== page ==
It took me a while to get my head around what blockchain technology actually is.
I spent weeks reading and yet it still didn’t quite get it… Needless to say, I didn’t feel like Albert Einstein.
What did help, though, was a friend of mine explaining it with an analogy that I could relate to. So, if you’re struggling as well here’s how my bud broke it down to me so even I could understand it.
Hopefully this will clear it up for you as it did for me.
The Wikipedia Model
If you’re anything like me, you spent a disproportionate amount of your time at school/college cruising Wikipedia for answers to… Everything.
As a result, you probably have at least a vague understanding of how the site is run and maintained. In case you need a refresher, here you go:
· Random contributors can add information to Wikipedia
· Each of these users amend and update it over time – no one person controls it, per say
On the surface, that sounds pretty much just like what a blockchain can do: multiple people can make entries to a record of information and the network controls how it’s maintained.
While those two similarities are indeed shared, closer inspection shows where blockchain comes into a league of its own.
Both Wikipedia and the blockchain run on distributed networks – the internet. In Wiki’s case, however, it’s built on the World Wide Web using a client-server network architecture.
A client (aka a user) who has permissions that allow for changing entries on Wikipedia is stored on their main server.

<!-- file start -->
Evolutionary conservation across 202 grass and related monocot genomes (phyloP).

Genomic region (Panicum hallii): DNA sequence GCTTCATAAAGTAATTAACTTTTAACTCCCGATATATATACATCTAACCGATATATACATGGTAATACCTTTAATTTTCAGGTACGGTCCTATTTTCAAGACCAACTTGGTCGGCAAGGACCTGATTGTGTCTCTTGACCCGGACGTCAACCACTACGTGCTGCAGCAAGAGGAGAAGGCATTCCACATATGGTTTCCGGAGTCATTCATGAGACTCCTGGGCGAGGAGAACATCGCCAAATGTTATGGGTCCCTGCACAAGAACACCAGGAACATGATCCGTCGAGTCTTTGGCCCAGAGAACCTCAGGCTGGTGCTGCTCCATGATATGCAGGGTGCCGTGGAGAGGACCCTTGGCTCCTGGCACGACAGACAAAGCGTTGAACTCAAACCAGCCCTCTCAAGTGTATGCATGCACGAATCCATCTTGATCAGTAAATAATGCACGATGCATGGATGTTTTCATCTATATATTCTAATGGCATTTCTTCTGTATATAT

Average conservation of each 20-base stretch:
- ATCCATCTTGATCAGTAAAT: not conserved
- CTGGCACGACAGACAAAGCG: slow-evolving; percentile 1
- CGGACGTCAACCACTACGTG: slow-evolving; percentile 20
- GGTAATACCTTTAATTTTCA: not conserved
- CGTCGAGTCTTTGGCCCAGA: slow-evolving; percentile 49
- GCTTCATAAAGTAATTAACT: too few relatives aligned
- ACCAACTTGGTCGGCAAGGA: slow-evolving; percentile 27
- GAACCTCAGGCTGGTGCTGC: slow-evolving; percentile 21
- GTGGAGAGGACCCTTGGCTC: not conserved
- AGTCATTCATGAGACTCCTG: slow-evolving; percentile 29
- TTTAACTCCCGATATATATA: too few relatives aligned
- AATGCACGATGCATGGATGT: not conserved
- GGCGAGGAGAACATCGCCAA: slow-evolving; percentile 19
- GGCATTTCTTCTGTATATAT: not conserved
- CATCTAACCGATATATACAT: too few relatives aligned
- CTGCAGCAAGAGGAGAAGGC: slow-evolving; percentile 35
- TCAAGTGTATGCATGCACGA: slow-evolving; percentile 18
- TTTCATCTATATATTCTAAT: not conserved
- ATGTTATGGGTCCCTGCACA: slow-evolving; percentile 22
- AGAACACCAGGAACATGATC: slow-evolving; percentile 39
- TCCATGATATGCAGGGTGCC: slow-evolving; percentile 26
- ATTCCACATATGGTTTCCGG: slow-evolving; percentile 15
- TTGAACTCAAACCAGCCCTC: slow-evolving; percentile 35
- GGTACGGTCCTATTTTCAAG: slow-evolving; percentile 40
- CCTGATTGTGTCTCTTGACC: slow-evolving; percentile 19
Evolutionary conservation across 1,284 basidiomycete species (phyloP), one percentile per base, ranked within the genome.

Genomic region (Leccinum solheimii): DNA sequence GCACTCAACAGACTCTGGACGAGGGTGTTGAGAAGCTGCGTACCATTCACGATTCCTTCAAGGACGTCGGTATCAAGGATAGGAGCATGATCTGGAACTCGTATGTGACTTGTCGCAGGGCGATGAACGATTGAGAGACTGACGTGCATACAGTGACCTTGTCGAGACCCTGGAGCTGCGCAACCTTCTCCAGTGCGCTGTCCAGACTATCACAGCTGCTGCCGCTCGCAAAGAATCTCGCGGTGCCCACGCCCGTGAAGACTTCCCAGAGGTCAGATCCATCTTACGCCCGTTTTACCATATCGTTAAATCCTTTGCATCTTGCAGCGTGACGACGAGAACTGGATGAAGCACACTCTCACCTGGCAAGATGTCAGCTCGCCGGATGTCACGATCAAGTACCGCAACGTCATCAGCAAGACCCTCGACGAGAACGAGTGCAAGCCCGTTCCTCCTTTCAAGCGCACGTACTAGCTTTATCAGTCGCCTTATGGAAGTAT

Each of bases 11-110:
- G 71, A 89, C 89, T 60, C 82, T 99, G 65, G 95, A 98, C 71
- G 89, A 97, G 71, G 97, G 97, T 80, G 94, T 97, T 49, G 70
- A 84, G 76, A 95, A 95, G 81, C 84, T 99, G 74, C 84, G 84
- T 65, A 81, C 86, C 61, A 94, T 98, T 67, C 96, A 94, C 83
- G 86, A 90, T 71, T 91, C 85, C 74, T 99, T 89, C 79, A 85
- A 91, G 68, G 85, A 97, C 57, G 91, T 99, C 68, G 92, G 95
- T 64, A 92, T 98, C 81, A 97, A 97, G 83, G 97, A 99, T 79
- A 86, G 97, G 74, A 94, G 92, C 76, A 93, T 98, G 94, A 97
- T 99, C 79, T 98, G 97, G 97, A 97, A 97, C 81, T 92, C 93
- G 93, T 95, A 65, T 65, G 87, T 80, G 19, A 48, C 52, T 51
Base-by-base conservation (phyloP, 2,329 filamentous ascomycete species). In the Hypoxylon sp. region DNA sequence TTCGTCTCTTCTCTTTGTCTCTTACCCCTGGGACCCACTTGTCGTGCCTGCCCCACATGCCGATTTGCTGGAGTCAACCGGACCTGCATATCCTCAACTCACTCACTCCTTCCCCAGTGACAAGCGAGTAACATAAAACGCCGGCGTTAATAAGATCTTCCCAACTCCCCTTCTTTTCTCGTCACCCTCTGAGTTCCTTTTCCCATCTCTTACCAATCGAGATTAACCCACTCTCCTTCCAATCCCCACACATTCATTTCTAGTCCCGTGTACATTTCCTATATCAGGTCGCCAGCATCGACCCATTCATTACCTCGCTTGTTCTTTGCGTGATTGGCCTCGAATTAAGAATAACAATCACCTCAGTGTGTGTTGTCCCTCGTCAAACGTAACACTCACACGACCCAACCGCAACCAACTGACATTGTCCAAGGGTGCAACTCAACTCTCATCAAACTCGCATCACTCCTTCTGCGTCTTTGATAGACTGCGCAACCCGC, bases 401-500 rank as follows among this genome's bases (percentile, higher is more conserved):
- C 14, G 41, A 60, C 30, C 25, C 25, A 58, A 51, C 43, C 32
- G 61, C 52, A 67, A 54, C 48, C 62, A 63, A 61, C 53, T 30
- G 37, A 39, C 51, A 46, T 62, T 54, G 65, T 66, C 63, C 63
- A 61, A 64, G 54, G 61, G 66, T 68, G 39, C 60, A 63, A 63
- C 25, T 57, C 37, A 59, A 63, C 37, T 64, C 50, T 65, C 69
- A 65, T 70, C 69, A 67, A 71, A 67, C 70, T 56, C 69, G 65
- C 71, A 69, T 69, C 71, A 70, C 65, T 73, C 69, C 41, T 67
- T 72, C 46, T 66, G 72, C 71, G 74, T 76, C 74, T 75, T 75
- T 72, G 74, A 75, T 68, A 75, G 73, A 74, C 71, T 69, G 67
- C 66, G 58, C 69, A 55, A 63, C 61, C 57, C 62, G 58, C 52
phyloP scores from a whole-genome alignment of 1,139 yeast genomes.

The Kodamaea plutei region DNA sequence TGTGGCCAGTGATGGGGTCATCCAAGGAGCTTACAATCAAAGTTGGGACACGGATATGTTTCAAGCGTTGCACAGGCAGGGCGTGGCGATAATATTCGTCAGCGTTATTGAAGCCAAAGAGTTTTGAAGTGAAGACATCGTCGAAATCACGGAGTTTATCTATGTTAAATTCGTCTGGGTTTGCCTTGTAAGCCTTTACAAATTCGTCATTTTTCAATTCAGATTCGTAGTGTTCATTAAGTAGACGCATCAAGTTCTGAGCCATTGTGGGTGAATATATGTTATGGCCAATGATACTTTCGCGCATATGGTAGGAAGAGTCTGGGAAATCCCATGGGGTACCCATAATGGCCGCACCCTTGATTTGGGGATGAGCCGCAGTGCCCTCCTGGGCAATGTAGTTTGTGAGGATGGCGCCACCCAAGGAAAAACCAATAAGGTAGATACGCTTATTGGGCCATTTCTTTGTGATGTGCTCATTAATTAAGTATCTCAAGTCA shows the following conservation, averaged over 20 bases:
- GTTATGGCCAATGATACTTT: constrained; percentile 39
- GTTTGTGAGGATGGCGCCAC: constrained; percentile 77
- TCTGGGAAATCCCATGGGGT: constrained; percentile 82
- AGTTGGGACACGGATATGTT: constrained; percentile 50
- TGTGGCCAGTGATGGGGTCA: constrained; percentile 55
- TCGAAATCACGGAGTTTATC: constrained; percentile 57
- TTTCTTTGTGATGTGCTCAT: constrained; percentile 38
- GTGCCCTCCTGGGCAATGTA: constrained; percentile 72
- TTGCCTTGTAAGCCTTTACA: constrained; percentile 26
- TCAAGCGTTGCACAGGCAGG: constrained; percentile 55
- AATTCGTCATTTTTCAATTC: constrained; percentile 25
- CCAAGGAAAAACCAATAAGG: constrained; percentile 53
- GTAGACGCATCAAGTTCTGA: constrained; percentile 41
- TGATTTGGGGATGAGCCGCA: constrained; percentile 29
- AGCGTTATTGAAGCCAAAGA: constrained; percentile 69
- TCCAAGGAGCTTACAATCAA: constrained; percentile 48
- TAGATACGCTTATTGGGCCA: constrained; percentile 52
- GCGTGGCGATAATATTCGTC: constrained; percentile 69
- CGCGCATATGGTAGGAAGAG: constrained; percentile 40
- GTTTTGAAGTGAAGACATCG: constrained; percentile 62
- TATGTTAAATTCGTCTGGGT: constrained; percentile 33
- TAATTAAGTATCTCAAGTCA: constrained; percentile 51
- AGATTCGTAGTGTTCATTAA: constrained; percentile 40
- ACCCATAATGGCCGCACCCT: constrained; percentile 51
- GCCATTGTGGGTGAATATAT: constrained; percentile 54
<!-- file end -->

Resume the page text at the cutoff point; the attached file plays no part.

When a user accesses the Wikipedia site, they get the most up-to-date version of the “master copy” stored there.
The database remains under the control of the Wikipedia admin team, who determine access and permissions for all the users.
This is the exact security model favoured by pretty much all the centralised databases of governments, banks and corporations right now. Because one owner controls the database’s access and maintains updates, it provides a decent level of security for the data against cyber-attacks.
Wiki’s master copy is held and edited on that one server and all users get “beamed” the newest version.
With blockchains, though, this database is structurally poles apart from Wikipedia’s. Every node in the blockchain’s network updates the record independently after coming to a unified conclusion about the accuracy of the newly added data.
Because every computer in the network has a copy of the database and every copy is confirmed as being the same, there’s no need for a master copy to be held in a central location.
This key difference is what is making everyone rave about blockchain tech…
This innovation means that from now on registering and distributing data no longer needs a middle man to handle the digital relationship.
The Key to Digital Trust
Satoshi Nakamoto’s main breakthrough was combining three technologies (the Internet, private key cryptography and a protocol for incentivising the people who maintain it) for a revolutionary way to enable peer-to-peer transactions between strangers, without the extra cost attached of a middleman.
This is because one can prove you are who you say you are (authentication) and prove that you should’ve been able to do what you tried to do (authorisation).
With blockchain technology, authentication is done by private key cryptography and authorisation – making sure the user has enough money, is broadcasting the right transaction type and so on – is handled by the distributed network.